When he was allotted the Nobel peace prize, he refused to retain the money for his own use, and devoted the whole sum to the mitigation of the miseries of Europe, that he might suit the action to the word, the word to the action. Ecce homo! Ecce poeta!

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Too well did he know as historian that in the initial outbursts of war passion the veneer of civilization and Christianity would be rubbed off; that in all nations alike the naked bestiality of human beings would be disclosed; that the smell of the shed blood would reduce them all to the level of wild beasts. He did not conceal from himself that this strange halitus is able to dull and to confuse even the gentlest, the kindliest, the most intelligent of souls. The rending asunder of ancient friendships, the sudden solidarity among persons most opposed in temperament now eager to abase themselves before the idol of the fatherland, the total disappearance of conscientious conviction at the first breath of the actualities of war – in Jean Christophe these things were written no less plainly than when of old the fingers of the hand wrote upon the palace wall in Babylon.

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During the opening days of the war, Rolland was horrified to note how all previous wars were being eclipsed in the atrocity of the struggle, in its material and spiritual brutality, in its extent, and in the intensity of its passion. All possible anticipations had been outdone. Although for thousands of years, by twos or variously allied, the peoples of Europe had almost unceasingly been warring one with another, never before had their mutual hatreds, as manifested in word and deed, risen to such a pitch as in this twentieth century after the birth of Christ. Never before in the history of mankind did hatred extend so widely through the populations; never did it rage so fiercely among the intellectuals; never before was oil pumped into the flames as it was now pumped from innumerable fountains and tubes of the spirit, from the canals of the newspapers, from the retorts of the professors. All evil instincts were fostered among the masses. The whole world of feeling, the whole world of thought, became militarized. The loathsome organization for the dealing of death by material weapons was yet more loathsomely reflected in the organization of national telegraphic bureaus to scatter lies like sparks over land and sea. For the first time, science, poetry, art, and philosophy became no less subservient to war than mechanical ingenuity was subservient. In the pulpits and professorial chairs, in the research laboratories, in the editorial offices and in the authors’ studies, all energies were concentrated as by an invisible system upon the generation and diffusion of hatred. The seer’s apocalyptic warnings were surpassed.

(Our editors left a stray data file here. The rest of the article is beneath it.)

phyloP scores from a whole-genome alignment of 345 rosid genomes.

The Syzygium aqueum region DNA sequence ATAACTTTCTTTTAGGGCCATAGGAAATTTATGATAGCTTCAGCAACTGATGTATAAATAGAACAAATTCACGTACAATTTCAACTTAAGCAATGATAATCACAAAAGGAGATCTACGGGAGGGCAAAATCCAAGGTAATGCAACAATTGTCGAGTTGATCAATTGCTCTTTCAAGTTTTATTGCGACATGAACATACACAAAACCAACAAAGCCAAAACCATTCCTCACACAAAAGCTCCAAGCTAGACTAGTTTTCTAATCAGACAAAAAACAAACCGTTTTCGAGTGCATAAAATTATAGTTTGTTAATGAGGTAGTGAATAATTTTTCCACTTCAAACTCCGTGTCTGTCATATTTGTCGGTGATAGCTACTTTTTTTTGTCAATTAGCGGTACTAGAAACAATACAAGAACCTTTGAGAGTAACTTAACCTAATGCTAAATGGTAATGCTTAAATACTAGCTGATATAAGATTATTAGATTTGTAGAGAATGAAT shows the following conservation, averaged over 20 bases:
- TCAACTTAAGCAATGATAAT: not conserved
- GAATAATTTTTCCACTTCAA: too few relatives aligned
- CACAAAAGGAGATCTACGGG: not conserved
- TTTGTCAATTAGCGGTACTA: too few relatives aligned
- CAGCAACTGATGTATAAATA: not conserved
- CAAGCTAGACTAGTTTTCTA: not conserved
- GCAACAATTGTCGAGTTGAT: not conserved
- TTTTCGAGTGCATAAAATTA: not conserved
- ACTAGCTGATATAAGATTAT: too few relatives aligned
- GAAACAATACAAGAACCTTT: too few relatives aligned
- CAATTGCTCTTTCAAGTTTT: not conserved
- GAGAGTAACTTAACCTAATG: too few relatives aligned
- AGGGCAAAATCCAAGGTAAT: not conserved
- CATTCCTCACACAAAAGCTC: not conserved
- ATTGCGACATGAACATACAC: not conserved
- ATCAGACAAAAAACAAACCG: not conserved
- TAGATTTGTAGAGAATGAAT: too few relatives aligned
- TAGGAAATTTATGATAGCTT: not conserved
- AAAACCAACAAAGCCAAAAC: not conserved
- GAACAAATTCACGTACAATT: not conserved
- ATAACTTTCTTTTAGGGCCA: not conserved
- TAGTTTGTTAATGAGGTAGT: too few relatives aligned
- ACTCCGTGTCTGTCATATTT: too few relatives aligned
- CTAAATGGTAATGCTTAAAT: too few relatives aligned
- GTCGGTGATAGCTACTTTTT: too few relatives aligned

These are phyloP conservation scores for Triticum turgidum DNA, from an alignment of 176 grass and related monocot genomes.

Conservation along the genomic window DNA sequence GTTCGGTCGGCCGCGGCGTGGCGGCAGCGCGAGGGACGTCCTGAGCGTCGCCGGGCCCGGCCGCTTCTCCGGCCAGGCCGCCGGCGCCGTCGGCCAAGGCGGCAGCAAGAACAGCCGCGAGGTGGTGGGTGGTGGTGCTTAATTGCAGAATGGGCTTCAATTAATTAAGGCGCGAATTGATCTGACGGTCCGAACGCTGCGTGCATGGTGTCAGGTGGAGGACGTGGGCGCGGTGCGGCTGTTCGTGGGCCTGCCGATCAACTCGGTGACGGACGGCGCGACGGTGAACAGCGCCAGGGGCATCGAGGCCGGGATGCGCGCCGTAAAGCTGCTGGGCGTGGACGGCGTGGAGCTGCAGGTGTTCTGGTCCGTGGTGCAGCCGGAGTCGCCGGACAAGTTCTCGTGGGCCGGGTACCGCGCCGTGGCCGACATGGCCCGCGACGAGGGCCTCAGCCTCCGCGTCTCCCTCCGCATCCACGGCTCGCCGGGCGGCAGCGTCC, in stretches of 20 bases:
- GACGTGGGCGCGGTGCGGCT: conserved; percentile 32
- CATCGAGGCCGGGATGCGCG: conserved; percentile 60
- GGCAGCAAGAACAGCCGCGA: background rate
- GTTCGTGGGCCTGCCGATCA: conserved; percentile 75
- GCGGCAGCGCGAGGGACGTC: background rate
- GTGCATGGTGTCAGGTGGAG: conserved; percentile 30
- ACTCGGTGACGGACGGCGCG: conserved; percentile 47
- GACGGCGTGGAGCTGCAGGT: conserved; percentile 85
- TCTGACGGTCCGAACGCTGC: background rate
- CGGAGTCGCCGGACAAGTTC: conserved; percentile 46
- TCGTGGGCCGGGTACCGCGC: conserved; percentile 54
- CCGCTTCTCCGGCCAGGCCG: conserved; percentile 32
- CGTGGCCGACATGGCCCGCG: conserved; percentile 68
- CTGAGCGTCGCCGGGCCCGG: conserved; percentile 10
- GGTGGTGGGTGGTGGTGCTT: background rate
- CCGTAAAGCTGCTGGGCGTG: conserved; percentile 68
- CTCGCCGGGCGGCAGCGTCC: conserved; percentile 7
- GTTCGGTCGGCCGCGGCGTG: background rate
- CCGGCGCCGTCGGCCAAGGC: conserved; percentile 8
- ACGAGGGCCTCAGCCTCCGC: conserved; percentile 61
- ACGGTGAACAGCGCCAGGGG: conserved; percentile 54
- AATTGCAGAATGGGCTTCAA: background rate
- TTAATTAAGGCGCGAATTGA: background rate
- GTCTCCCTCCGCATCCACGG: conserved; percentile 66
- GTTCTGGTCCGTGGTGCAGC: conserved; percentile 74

A deluge of hatred and blood such as even the blood-drenched soil of Europe had never known, flowed from land to land. Romain Rolland knew that a lost world, a corrupt generation, cannot be saved from its illusions. A world conflagration cannot be extinguished by a word, cannot be quelled by the efforts of naked human hands. The only possible endeavor was to prevent others adding fuel to the flames, and with the lash of scorn and contempt to deter as far as might be those who were engaged in such criminal undertakings. It might be possible, too, to build an ark wherein what was intellectually precious in this suicidal generation might be saved from the deluge, might be made available for those of a future day when the waters of hatred should have subsided. A sign might be uplifted, round which the faithful could rally, building a temple of unity amid, and yet high above, the battlefields.